A scientist was carrying out an experiment on electricity. Suddenly his apparatus blew up. When he realized what had gone wrong, he was horrified at what he had accidentally done. He couldn't believe he had just touched the anode of his electrolytic cell.
He was positively shocked.
Batches of 15 steel balls are given to you. 14 of them are exactly alike. One ball is slightly heavier in each batch. You have a two pan balance that you can use to weigh the balls against each other. As the plant manager you are given the job of designing a method to find the heavier ball in each batch. Each weighing of any group of balls is considered one move. What is the average number of moves to determine the heavier ball for each batch?
What is the proof for the two common definitions of e? The continuous compounding and the sum over inverse factorials?
Definitions are not supposed be proved. It makes no sense to "prove" a definition. I think what you're looking for is a proof of the equivalence of two definitions of e.
I still don't understand why the bird has to accelerate. Can't it just fly in such a way that its forward speed is the same as the train's so it can just enter the train by slipping in sideways? Its overall velocity will of course be greater than 50mph, but the forward component of its velocity is 50mph. The train passengers will see it move sideways, but it will be stationary to them in the forwardsbackwards direction.
But even before you land, your motion will have a small additional velocity over the trains. Otherwise you would not have entered the train. Relative to the train once in the car you are travelling forward. That is why you roll forward.
What if you don't land? What if you can fly like the bird and you enter the train without making contact with any part of it?
I have placed the link you want in post #3.
By the way, I wished you have told me his name is Melonhead.
When I try to post a link, I get this message:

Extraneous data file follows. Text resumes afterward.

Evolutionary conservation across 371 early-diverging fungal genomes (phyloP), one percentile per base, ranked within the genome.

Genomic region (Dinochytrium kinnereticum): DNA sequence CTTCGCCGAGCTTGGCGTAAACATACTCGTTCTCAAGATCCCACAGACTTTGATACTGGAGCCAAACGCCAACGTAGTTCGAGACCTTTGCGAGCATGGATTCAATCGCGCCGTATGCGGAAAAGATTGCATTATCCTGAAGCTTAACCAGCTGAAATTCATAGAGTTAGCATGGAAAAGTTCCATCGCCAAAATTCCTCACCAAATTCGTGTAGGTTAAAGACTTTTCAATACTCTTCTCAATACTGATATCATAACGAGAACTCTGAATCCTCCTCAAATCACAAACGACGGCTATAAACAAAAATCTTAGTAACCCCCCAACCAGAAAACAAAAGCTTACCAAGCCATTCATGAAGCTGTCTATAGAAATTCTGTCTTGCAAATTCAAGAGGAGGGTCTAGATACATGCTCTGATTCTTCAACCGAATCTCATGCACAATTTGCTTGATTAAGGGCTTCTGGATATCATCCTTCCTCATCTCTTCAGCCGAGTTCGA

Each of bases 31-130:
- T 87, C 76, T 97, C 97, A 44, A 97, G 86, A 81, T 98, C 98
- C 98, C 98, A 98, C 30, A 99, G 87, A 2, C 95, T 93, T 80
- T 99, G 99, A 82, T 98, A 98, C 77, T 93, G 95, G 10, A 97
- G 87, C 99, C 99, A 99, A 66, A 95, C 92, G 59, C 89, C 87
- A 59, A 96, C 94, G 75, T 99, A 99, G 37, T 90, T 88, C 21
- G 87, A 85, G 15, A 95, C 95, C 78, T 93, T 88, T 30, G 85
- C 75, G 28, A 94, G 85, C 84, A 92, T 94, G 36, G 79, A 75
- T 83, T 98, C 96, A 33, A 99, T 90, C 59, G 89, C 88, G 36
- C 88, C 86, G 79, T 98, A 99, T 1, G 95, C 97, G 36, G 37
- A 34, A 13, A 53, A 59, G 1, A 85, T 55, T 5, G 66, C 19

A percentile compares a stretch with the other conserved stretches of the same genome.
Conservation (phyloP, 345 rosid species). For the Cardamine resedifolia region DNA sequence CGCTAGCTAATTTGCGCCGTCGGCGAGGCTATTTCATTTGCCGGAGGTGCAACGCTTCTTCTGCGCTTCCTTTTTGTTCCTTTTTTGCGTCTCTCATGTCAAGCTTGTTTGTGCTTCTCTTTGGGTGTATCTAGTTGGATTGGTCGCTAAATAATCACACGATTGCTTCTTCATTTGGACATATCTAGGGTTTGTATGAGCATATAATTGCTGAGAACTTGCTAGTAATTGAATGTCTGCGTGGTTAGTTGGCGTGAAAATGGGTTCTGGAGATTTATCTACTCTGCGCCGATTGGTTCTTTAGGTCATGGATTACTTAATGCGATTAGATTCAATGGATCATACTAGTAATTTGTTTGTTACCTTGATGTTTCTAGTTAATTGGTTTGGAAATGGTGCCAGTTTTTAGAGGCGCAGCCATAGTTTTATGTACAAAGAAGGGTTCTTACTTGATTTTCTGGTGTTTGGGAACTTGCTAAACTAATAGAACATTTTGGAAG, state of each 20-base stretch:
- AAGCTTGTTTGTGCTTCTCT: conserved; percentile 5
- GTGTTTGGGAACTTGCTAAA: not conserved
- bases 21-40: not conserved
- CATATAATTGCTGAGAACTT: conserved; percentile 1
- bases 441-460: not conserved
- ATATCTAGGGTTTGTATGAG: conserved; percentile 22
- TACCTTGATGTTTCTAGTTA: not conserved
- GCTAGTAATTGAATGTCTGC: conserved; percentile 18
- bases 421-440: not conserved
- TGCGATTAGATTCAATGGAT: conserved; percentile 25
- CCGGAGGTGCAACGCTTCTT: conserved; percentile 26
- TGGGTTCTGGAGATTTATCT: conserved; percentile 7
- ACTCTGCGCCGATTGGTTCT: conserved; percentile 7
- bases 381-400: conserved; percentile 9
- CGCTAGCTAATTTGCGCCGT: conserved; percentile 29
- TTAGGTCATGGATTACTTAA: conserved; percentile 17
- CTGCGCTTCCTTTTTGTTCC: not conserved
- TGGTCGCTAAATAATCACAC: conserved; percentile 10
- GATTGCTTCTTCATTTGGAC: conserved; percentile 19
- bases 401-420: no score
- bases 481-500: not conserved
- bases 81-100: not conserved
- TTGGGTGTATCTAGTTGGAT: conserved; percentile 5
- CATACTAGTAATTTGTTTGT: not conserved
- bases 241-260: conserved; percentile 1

Sorry. In an effort to stop automated spam only established members can post links. Please describe where instead.
BTW, neither the poster nor the poster's friend is my friend. They're just members of that forum (of which I'm also a member). My conclusion is that the bird is stationary with respect to the train passengers, but the poster (Melonhead) doesn't agree, claiming that it's counterintuitive to see a bird flapping its wings like mad and still going nowhere.
This is a problem proposed by someone from another forum:
I have been having an ongoing disagreement with a friend about the outcome of a hypothetical situation involving a train and a bird. I'm hoping someone from this forum will be able to help me understand the physical laws that support my argument OR shoot me down in flames and tell me where Ive gone wrong.
Let's imagine that there is a train travelling North at a constant speed of 50mph. Outside, there is a bird flying parallel with the train that is also moving North at a constant speed of 50mph. (with me so far?). The bird then edges closer to the train and while still facing North the bird enters the train via a window.
I propose that once inside the train, assuming the bird continues to flap at its constant rate; it will fly towards the front of the train. Someone inside the train will observe the bird moving forward through the train at 50mph.
My friend proposes that the bird will stay at the same point in the train that it entered. I.e. if it entered at the back of coach E, even though its still flapping like mad, it will remain at the back of coach E and will appear stationary to an observer within the train.
What worries me is how blindingly obvious it seems to me that Im right. This feeling often coincides with me being wrong.
So who is right, the poster or their friend? I made some replies on that forum but it seems they were not being taken kindly to. I'd like to link you to the original discussion in the other forum but it seems I can't post links on this forum.
When you pass from a statement or set of statements to a new statement by logical deduction, you are said to infer the new statement. Example:
(i) All dogs have four legs.
(ii) Rover is a dog.
(ii) Therefore Rover has four legs.
The last statement is an inference from the first two.
(1) ifthen the system will not always be consistent (if consistent it will have infinitely many solutions),
(2) ifthen it will be consistent (and its solution is unique),
(3) ifthen it will also be consistent (but will have infinitely many solutions).
Addto the first equation and to the second equation. By using a combination of the commutative and associative axioms for addition, you should get
By uniqueness,as required.
Now following theorem holds: There is precisely one element (which will be denoted ), which is solution of equation .
Proof: Assume some fixed . Let the only solution of be denoted by symbol . So holds.
Now proof is straightforward and I will not finish it.